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Reported: April 2016

Florida Eco-biking... Seminole State Forest

Seminole State Forest is a pristine and quiet area surprisingly close to urban areas - 15 miles west of Sanford and east of Eustis. We visited the area to explore kayaking on Blackwater Creek, but discovered this eco-biking option for those who enjoy going off-road. Trailheads at Bear Lake (SR 46) and Cassia (SR 44) provide parking and restrooms. The main road runs 7 miles between the trailheads, with additional biking on designated roads and trails totaling 25 miles. The hard-packed dirt and stone roads make this one of the easier forest rides. (Map link and photos below.)

Florida eco-biking, Seminole State Forest

Map link...
Seminole State Forest Eco-Biking


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Location: Lake County
Trailheads: Bear Pond Trailhead (SR 46); Cassia Trailhead (SR 44)
Mileage: Up to 25 miles
Surface: Crushed stone, packed dirt
Nearby points of interest: Wekiva Springs State Park, Sanford, Mt. Dora

Bike Shops/Rentals:

N/A

Support and Advocacy:

Friends of Florida State Forests

SEMINOLE STATE FOREST... Comments and Photos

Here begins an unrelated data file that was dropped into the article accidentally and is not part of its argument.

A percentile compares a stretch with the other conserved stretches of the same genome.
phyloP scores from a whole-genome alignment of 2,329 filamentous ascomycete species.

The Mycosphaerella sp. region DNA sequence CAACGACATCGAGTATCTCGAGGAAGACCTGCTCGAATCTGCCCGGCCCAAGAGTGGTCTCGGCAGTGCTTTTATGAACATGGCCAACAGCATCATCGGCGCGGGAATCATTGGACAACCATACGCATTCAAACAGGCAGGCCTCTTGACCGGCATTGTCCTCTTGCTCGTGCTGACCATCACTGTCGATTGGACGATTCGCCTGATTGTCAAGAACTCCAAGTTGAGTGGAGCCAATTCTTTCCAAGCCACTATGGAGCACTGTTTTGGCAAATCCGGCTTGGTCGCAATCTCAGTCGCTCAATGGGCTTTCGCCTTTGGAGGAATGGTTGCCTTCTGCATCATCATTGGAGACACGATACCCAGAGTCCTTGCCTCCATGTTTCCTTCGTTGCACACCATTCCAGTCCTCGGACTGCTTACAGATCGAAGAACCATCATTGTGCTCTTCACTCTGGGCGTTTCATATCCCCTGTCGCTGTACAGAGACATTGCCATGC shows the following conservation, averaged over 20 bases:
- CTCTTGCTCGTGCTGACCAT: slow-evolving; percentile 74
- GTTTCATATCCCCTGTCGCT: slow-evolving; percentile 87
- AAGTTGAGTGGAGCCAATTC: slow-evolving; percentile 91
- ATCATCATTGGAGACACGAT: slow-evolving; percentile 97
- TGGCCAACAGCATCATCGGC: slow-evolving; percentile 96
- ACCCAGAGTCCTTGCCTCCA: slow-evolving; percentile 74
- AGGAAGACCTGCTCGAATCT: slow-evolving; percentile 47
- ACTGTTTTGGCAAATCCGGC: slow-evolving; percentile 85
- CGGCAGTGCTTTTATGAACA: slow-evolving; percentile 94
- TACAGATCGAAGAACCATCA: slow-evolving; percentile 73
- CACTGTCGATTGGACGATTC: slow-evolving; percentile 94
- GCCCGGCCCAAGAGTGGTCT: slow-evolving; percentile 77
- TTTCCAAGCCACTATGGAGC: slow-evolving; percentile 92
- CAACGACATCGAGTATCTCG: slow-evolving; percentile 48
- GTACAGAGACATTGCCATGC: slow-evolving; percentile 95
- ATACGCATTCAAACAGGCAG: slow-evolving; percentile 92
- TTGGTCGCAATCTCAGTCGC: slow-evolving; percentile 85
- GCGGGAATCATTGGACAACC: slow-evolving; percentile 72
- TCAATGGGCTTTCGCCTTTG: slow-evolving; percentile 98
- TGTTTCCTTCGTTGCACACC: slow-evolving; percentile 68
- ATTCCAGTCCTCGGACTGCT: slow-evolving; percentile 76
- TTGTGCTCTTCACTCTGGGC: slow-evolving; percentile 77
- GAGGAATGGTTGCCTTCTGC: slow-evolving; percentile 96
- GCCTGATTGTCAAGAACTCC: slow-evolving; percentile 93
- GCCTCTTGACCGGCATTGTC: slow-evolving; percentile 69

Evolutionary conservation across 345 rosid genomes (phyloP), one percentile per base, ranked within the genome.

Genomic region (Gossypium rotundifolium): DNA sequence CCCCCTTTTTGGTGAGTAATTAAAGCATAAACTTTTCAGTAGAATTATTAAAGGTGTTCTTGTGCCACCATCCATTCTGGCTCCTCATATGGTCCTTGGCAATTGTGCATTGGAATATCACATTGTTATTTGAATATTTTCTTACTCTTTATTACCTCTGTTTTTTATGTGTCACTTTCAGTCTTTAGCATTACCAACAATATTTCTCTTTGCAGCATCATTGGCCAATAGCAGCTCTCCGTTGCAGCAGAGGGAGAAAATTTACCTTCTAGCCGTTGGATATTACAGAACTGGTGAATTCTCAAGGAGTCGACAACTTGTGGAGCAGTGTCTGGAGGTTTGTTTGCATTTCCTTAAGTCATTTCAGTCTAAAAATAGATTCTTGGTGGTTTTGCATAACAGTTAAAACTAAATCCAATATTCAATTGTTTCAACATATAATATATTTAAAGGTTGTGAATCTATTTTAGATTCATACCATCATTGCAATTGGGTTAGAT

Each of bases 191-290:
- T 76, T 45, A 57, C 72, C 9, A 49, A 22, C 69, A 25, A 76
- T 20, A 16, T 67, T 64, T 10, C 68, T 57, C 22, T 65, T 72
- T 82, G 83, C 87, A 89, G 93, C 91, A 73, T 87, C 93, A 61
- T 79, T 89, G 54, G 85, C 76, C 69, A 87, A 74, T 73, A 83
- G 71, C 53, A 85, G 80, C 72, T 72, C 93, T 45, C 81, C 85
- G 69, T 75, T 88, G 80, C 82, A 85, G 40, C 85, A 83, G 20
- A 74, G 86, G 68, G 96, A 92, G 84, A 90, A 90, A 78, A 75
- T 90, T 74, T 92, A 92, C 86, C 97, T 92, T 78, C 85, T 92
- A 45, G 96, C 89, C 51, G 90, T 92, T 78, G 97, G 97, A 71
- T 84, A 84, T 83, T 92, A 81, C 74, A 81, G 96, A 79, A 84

Pay a per person day-use fee at the trailheads. A free State Forest Use Permit with gate code is required for driving access and camping (contact the Florida Forest Service, link below ). Florida law requires bikers under 16 wear a helmet, but we recommend wearing one anyway especially when riding off-road. The trails remain open during hunting season but wearing hunter orange is recommended.


Biking at Seminole State Forest

We rode from the Bear Head Trailhead (parking, restroom, fishing pier) to the Cassia Trailhead (parking, restroom), 7 miles. Bikers and equestrians ride around the gate, cars need a permit and gate lock code. This is an easy ride on hard-packed dirt and stone.

More About Seminole State Forest:

Seminole State Forest covers more than 27,000 acres plus 1,725 acres of sand pine scrub, an important ecosystem protected in the forest. Activities include camping, hiking, biking, paddling, horseback riding, hunting and fishing. In addition to biking, there also are 21 miles of hiking and 23 miles of equestrian trails, plus a 7.5 mile segment of the Florida National Scenic Trail.

The Wekiva River forms the forest's eastern border, Blackwater Creek flows through it, plus there are three springs (Palm, Moccasin and Shark's Tooth). The forest includes many natural plant and animal communities, and endangered species such as the scrub jay and Florida black bear. Birdwatching is also popular, as this also is part of the Great Florida Birding and Wildlife Trail.

Resources:

Florida Forest Service - Seminole State Forest

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